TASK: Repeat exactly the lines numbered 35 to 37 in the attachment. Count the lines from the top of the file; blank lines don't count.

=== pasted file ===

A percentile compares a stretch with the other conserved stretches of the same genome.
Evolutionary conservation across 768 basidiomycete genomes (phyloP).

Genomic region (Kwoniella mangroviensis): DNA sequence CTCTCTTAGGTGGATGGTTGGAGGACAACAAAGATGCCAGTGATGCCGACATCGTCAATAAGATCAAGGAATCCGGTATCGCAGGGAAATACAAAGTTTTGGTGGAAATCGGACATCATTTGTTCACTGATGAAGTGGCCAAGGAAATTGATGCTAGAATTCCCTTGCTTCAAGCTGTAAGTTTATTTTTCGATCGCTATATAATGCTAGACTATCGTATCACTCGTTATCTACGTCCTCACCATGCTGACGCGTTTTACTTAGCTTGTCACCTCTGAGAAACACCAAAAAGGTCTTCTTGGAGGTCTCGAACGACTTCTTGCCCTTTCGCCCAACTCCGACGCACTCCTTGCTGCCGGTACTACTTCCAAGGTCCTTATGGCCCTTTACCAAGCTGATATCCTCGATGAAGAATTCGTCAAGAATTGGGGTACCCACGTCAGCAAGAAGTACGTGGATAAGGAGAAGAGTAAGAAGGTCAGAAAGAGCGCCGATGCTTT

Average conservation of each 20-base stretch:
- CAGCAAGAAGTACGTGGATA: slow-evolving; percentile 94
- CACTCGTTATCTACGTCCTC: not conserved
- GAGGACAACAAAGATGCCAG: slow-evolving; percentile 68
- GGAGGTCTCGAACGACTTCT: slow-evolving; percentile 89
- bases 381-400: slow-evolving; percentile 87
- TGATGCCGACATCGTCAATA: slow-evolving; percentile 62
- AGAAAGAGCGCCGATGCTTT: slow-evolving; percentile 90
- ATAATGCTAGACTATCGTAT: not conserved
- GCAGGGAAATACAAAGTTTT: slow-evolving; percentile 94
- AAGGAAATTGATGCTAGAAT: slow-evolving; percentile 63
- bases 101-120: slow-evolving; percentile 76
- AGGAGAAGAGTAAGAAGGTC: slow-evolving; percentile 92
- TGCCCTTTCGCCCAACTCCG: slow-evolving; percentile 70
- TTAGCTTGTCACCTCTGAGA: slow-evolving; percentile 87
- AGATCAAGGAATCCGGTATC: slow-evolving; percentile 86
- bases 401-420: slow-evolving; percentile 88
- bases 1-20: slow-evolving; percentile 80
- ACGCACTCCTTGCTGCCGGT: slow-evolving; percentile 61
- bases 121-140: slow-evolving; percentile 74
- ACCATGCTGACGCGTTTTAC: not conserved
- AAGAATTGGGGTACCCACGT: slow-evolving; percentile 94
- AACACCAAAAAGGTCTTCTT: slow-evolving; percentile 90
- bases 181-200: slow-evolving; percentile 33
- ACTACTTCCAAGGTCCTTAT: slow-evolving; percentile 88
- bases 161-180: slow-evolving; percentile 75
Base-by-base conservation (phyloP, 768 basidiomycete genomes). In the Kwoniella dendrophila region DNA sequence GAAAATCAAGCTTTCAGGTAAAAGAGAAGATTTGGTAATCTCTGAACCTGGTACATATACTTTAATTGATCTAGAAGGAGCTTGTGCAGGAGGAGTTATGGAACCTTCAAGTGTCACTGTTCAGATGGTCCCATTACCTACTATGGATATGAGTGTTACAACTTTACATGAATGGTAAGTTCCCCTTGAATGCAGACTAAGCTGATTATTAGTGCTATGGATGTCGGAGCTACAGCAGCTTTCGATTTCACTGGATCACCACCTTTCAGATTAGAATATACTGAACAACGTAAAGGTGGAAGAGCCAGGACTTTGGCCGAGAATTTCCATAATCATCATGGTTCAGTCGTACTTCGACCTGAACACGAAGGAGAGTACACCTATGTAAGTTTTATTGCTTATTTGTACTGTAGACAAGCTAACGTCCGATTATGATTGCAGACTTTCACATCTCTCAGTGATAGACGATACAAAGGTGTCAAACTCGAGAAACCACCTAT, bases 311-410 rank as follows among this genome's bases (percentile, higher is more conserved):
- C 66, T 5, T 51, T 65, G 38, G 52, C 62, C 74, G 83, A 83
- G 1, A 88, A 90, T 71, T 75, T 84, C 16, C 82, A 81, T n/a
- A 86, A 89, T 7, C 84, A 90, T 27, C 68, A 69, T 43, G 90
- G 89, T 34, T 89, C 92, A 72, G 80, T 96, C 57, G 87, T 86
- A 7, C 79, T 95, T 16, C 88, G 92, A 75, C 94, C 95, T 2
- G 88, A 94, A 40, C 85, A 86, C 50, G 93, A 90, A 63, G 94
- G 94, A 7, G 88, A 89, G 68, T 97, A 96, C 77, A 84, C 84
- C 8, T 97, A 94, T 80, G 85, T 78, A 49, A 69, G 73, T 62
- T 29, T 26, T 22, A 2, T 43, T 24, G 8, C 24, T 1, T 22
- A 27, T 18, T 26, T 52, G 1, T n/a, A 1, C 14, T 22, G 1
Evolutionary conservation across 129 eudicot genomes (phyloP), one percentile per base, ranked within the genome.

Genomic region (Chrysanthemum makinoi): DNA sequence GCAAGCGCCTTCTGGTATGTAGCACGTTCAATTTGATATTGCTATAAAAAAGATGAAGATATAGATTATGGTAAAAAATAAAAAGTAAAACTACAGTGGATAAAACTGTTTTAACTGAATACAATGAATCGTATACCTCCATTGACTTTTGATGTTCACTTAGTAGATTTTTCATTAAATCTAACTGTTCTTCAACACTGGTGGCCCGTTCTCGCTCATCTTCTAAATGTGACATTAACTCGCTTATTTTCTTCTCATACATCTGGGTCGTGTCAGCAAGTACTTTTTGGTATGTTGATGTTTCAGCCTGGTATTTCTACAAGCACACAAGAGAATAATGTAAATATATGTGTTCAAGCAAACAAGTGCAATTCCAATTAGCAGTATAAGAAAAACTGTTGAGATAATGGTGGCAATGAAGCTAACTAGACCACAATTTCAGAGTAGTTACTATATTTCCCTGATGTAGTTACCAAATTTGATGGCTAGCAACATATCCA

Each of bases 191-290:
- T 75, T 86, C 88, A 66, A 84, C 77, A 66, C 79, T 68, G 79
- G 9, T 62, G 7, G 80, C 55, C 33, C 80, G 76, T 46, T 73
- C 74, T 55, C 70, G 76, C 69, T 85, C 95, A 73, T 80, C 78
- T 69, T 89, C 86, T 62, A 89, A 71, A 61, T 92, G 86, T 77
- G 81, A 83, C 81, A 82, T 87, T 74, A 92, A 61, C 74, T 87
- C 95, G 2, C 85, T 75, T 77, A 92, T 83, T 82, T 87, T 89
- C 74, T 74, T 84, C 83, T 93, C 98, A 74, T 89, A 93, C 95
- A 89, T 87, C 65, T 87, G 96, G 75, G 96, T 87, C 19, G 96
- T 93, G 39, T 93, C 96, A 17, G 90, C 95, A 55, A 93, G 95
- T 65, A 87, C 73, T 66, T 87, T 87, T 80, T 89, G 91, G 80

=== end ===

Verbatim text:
- A 7, C 79, T 95, T 16, C 88, G 92, A 75, C 94, C 95, T 2
- G 88, A 94, A 40, C 85, A 86, C 50, G 93, A 90, A 63, G 94
- G 94, A 7, G 88, A 89, G 68, T 97, A 96, C 77, A 84, C 84